Mumbai selfie
Young Indian students take a 'selfie' on Marine Drive promenade in Mumbai Indranil Mukherjee/AFP/Getty Images

The number of people who have died while attempting a "selfie" on their mobile has steadily soared from 15 in 2014 to 39 in 2015, and 73 in the first eight months of 2016 alone.

Altogether at least 127 people have died around the world in the last two years trying to take selfies – often in dangerous locations such as high buildings or in water. India accounts for over half of all selfie-related deaths.

Now Hemank Lamba, a PHD student at Pittsburgh's Carnegie Mellon University, and a group of friends have analysed each recorded selfie death in an attempt to find out who is at risk and where. They are hoping to potentially develop an app which will warn risk-takers of the dangers.

The app can identify when the taker is in a risky location, such as the edge of a mountain or on train tracks, and send a warning. So far the app has analysed some 3,000 selfies and correctly identified dangers 70% of the time.

Lamba's study differentiated between photographs taken which showed the moment of death – such as a bomb attack or car crash – and those that would have been avoided if no-one had been taking a selfie. The study found that men are three times more likely to die than women, even though women take far more selfies.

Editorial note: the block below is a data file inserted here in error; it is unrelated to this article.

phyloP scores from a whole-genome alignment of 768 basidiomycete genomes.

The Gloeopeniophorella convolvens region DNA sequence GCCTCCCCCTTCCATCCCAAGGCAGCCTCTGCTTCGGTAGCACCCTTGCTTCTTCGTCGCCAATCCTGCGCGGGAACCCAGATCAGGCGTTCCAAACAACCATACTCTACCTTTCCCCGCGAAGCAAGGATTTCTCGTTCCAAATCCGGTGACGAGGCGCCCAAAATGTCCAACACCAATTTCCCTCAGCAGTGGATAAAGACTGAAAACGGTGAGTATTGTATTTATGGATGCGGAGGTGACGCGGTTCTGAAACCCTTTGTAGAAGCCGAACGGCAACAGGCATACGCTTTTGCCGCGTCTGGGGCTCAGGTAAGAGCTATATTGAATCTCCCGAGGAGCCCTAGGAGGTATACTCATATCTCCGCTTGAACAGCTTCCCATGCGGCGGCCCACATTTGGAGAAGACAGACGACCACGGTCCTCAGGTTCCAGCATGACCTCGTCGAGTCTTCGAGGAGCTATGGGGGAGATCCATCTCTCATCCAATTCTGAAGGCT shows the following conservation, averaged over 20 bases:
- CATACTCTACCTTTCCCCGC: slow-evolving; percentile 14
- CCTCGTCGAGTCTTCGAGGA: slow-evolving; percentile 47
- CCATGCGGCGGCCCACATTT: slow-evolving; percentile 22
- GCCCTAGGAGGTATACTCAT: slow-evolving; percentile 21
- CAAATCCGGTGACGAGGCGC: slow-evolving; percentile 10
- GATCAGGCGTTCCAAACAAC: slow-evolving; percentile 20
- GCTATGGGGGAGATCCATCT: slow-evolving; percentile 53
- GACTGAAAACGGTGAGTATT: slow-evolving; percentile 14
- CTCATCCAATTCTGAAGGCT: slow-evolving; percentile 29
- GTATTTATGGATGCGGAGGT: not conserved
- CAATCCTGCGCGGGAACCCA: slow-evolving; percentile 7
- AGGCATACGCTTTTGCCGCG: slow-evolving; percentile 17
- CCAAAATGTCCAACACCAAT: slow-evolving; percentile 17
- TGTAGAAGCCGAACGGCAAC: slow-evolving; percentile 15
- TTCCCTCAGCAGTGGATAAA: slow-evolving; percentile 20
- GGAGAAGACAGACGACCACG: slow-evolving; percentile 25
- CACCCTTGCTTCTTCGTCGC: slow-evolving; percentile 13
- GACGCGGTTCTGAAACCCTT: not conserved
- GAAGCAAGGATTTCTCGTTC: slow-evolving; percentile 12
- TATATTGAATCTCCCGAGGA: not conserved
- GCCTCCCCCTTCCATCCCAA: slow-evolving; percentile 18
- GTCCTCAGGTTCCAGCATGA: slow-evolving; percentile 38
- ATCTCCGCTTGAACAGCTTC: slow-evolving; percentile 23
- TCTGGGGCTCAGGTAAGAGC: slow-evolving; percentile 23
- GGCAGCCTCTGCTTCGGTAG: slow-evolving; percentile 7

The most at risk age group were people between 20 and 24, which accounted for 45 deaths. There were 41 deaths among under 20s and and 17 victims were aged 30 or more.

India had by far the greatest number of selfie deaths - or "killfies" as Lamba's team dubbed them in their study. Some 76 people died in India, including several who drowned in the Arabian Sea off Mumbai, prompting the police to declare 16 areas of the city "no selfie zones."

Pakistan came second with nine deaths and the US third with eight. In 2015 more people died taking selfies than from shark attacks.

The study also found the cause of death varied according to geographical location. In India a number of people died on or near train tracks, whereas in the US and Russia several died posing with weapons, which are easier to access in those countries.

The study also made a connection between the rising number of deaths and narcissism. "Since the advent of online social networks, people have developed an insatiable urge to be the most 'popular' in their community," the report noted. "In medicinal terms, this has been long compared to forms of narcissism and in relation to selfies, termed as Selfitis."